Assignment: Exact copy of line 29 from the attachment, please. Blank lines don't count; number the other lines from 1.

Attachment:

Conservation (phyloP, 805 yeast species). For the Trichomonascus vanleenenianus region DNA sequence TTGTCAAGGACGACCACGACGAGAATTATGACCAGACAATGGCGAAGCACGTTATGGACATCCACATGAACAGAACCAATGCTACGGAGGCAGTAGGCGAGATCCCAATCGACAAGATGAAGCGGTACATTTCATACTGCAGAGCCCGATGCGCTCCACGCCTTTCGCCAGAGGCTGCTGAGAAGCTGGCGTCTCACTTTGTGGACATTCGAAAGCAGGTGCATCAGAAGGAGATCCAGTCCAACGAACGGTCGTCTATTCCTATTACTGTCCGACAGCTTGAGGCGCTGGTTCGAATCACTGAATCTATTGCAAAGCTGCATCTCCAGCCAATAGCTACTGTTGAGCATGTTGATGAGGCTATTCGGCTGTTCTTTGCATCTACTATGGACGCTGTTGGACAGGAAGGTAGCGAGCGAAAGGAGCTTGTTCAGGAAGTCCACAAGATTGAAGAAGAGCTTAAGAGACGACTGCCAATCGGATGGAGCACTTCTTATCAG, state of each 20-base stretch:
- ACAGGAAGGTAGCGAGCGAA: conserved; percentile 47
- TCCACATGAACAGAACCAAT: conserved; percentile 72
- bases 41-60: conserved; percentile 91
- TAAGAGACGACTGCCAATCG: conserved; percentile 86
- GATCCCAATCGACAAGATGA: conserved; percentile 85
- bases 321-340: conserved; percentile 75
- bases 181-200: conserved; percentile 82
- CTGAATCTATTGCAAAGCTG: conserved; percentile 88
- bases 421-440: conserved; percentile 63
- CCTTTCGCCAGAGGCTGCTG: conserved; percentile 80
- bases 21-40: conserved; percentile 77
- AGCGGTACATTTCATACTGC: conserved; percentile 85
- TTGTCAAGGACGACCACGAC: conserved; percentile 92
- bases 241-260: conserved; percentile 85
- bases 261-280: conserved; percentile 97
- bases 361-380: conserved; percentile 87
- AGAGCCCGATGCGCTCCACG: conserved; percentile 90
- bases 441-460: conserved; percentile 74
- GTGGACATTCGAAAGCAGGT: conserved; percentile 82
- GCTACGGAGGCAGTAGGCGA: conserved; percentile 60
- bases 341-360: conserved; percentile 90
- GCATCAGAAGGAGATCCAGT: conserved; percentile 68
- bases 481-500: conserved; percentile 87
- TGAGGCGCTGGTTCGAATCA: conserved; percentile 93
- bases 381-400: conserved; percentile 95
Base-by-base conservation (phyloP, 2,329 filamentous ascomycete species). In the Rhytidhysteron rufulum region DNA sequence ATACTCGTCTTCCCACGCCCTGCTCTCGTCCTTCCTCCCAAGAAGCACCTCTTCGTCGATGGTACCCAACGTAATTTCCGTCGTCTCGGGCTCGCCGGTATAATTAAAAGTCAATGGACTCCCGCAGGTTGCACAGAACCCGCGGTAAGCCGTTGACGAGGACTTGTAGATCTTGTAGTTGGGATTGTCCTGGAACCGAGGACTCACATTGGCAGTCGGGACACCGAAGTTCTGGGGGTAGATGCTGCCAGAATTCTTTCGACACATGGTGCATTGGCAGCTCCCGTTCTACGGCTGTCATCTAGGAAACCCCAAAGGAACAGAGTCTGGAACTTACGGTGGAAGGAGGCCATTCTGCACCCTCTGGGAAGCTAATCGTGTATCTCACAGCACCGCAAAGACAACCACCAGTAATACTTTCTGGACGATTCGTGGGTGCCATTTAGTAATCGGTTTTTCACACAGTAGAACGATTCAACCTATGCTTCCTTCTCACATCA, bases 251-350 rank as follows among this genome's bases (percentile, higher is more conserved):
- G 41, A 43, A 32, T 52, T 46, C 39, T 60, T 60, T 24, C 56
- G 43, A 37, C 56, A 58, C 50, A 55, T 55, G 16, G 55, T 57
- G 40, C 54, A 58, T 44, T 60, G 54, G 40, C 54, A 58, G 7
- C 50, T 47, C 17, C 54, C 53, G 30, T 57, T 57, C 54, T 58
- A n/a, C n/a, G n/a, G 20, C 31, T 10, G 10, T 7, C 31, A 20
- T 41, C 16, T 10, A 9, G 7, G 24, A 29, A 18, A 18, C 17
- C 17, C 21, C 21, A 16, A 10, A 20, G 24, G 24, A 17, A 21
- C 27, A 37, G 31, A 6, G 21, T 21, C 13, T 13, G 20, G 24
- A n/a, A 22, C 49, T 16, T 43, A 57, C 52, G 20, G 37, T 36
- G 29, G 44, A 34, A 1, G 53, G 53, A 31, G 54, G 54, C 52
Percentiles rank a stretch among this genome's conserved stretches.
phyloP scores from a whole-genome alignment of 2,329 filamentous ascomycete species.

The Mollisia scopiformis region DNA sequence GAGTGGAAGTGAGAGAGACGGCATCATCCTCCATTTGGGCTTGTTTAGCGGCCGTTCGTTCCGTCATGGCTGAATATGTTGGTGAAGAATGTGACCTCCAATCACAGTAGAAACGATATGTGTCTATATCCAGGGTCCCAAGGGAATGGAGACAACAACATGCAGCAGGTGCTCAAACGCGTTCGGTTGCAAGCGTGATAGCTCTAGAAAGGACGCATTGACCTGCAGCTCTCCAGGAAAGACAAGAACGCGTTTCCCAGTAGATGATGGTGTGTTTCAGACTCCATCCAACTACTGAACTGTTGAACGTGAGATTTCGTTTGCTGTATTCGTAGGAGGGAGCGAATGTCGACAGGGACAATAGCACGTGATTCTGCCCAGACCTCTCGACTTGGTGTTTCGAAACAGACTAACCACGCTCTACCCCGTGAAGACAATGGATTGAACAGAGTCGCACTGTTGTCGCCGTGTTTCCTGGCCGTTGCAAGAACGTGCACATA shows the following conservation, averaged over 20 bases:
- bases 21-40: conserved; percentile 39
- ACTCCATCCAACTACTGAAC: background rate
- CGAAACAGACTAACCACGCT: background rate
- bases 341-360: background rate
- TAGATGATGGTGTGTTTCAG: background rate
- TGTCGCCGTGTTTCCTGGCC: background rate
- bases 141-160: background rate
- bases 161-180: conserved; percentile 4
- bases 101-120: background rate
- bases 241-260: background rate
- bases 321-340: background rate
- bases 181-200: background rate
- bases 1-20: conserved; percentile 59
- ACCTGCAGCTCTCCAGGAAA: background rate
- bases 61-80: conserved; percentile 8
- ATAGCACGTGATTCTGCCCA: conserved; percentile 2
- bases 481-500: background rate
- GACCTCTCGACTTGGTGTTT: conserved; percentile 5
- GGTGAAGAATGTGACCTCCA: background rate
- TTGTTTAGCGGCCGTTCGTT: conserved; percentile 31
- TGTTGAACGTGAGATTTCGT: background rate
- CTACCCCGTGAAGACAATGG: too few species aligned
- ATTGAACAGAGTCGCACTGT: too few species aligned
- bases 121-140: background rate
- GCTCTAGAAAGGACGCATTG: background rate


- G 43, A 37, C 56, A 58, C 50, A 55, T 55, G 16, G 55, T 57